UNH MBA students get a close-up look at Shanghai
There’s a new spring break hot spot for career-conscious graduate business students at the University of New Hampshire. But, unlike many of their undergraduate counterparts, they took advantage of the recent pause in classes to meet the leaders of multinational corporations and explore the new global economy firsthand in Shanghai.
A group of 22 MBA students from the UNH Whittemore School of Business and Economics traveled to the booming city of international business and finance for a weeklong academic trip that had them rubbing elbows with representatives from Shanghai Volkswagen, O’Melveny & Myers, the U.S. consulate in Shanghai and Emerson Process Management.
“What will really stick in my mind from this trip is the excitement of the students and the way in which the world opened up to them, unlike any other trip abroad. Many have been to Europe and experienced somewhat familiar languages and cultures, but in China, nothing was familiar to them. What that does is shock people into a whole new level of awareness,” said Barry Shore, professor of decision sciences and academic director of the MBA program who accompanied the students to Shanghai.
Also traveling with the students was A.R. “Venky” Venkatachalam, professor of information systems and chair of the Department of Decision Science, who said the economic activity in Shanghai is “proof of the interdependent economy as a result of globalization. We study about it, and we read about it. But when we go there, we see the proof.”
Students echoed Venkatachalam’s sentiments about globalization. For Jared Kosin of Richland, Mich., the trip opened his eyes and gave him an invaluable look behind the scenes of doing business in Shanghai. The trip was one of the highlights of his MBA program.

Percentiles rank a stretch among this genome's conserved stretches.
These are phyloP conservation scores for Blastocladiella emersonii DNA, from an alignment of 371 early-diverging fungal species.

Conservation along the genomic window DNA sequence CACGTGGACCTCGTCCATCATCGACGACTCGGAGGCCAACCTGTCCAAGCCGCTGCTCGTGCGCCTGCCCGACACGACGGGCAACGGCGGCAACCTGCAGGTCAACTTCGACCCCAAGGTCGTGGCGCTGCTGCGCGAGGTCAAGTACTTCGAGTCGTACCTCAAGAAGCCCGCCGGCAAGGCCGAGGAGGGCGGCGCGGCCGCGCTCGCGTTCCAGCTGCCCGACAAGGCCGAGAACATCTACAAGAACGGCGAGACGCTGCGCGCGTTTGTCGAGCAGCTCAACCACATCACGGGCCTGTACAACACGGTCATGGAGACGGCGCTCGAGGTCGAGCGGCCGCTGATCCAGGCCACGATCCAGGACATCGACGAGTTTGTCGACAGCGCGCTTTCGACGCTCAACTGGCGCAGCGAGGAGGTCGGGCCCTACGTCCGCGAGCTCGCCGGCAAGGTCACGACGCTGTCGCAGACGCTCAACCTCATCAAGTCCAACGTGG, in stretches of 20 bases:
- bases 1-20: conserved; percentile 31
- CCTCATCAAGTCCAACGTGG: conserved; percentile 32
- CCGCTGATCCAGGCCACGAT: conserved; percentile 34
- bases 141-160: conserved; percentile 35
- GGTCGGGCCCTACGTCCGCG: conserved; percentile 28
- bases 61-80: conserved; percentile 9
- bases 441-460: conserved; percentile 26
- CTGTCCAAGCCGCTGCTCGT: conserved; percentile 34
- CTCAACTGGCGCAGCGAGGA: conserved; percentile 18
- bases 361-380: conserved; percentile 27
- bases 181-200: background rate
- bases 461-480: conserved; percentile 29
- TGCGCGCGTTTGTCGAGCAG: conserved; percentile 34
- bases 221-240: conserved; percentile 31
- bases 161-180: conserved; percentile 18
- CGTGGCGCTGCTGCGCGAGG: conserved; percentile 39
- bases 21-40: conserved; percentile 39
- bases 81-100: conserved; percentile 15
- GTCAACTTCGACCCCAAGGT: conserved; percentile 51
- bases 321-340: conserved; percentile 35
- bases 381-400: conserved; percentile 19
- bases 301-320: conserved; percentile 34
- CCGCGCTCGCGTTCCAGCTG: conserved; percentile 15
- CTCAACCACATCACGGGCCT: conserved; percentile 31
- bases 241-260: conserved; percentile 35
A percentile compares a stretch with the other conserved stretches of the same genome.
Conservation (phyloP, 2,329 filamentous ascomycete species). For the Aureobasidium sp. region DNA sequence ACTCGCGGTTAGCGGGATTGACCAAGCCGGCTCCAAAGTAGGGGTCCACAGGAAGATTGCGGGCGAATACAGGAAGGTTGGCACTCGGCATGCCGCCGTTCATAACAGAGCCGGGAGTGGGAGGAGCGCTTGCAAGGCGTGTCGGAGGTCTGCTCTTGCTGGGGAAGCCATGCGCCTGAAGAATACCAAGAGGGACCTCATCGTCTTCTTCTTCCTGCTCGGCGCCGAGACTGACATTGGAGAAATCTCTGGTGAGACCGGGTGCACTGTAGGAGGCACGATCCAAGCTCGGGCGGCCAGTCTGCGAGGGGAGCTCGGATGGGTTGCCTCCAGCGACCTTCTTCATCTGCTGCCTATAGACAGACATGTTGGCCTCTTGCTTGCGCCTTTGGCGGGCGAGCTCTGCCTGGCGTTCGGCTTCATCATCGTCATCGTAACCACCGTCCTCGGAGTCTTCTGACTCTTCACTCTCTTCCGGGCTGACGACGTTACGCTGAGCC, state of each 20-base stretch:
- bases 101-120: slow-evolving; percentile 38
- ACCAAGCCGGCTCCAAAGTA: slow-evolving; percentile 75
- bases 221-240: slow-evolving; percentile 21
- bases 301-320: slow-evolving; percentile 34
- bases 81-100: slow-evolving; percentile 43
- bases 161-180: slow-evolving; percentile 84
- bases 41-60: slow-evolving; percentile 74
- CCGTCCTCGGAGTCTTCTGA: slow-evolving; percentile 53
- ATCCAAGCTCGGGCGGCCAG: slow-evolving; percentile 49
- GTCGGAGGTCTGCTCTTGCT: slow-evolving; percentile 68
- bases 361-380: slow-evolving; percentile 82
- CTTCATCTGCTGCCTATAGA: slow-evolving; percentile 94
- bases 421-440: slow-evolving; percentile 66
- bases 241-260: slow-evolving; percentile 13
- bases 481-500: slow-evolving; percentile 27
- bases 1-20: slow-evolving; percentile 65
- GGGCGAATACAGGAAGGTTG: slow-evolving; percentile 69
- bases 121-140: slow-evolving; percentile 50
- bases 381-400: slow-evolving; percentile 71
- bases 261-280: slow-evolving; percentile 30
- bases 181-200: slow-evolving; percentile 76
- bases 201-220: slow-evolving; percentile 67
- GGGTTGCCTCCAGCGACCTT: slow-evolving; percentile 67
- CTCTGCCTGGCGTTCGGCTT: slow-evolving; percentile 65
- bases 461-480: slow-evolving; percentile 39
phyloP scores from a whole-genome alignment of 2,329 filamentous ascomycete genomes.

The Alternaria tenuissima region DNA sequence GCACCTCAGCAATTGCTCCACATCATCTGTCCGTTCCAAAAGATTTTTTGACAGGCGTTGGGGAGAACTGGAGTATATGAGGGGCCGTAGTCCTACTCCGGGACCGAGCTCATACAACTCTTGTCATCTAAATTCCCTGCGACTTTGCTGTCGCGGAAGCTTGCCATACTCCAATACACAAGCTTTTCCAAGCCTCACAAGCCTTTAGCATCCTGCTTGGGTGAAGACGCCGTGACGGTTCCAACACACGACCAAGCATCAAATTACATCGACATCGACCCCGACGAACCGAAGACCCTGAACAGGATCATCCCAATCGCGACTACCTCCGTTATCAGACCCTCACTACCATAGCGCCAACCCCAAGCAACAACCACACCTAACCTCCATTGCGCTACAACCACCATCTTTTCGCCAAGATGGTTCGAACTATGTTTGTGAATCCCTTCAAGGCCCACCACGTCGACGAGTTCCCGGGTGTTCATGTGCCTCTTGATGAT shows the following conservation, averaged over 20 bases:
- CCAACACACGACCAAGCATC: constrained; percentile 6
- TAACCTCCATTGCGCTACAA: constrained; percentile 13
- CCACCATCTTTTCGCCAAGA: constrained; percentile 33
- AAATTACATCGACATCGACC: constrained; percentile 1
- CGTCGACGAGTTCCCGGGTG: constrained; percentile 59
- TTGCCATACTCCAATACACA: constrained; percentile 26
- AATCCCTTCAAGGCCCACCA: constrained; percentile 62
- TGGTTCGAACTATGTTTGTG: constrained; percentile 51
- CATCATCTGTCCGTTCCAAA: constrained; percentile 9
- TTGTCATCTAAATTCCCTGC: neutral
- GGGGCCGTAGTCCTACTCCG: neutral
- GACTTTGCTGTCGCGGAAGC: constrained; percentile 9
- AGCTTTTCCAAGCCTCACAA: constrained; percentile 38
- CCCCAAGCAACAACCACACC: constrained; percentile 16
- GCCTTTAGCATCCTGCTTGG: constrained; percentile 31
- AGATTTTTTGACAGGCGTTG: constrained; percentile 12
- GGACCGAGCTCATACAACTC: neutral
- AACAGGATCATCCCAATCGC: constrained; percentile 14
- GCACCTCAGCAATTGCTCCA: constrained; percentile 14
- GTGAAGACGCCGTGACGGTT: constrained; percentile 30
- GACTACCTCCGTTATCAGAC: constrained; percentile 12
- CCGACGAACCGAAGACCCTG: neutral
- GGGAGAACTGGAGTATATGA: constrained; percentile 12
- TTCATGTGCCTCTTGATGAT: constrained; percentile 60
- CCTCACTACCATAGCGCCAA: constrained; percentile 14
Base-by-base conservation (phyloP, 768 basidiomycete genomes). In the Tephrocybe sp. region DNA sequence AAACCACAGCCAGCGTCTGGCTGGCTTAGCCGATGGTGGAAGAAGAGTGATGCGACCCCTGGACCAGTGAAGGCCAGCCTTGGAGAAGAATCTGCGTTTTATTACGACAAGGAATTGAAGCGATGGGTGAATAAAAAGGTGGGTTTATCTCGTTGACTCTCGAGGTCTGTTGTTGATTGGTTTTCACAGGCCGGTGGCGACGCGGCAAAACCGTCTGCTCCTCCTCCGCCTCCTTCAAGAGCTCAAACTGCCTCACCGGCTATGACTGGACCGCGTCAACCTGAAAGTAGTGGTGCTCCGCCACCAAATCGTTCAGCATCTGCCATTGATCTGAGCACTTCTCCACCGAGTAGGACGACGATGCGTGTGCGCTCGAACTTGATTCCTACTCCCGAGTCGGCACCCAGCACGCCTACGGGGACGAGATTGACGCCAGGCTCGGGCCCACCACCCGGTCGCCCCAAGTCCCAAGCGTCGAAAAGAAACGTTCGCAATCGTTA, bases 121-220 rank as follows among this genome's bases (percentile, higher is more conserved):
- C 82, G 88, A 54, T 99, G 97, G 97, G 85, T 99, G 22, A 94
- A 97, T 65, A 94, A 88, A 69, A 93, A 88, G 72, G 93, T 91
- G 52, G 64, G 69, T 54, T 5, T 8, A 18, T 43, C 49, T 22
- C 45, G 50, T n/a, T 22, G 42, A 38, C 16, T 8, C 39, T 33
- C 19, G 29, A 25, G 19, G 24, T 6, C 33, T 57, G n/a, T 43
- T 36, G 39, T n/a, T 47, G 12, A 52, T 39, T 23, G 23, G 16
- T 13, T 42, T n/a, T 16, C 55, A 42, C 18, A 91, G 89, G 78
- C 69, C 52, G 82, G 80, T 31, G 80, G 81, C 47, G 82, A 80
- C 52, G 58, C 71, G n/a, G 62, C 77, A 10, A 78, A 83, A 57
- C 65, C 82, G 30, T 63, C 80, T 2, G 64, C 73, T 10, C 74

“Students who could not go, or simply chose not to go, missed out on an opportunity of a lifetime. Those of us who shared the experience have a piece of real knowledge that will serve us incredibly well in future careers,” he said.
Several of the companies visited were American firms, causing a number of students to rethink their post-commencement plans and look to employment opportunities abroad.
Like Kosin, Mike Lavoie of Portsmouth said the trip was the highlight of his academic year.
“I found myself breaking down preconceptions based upon secondary sources instead of primary contact,” he said. “The more I travel, the more I realize ‘folks are folks’ and that fear of the unknown is an impediment to both business and cultural exchanges. The entrepreneurial spirit is alive and well, and more than anything else, the willingness of the Chinese to embrace opportunities has made me recognize just how many opportunities I have as a well-educated American, and that I should pursue them with enthusiasm.”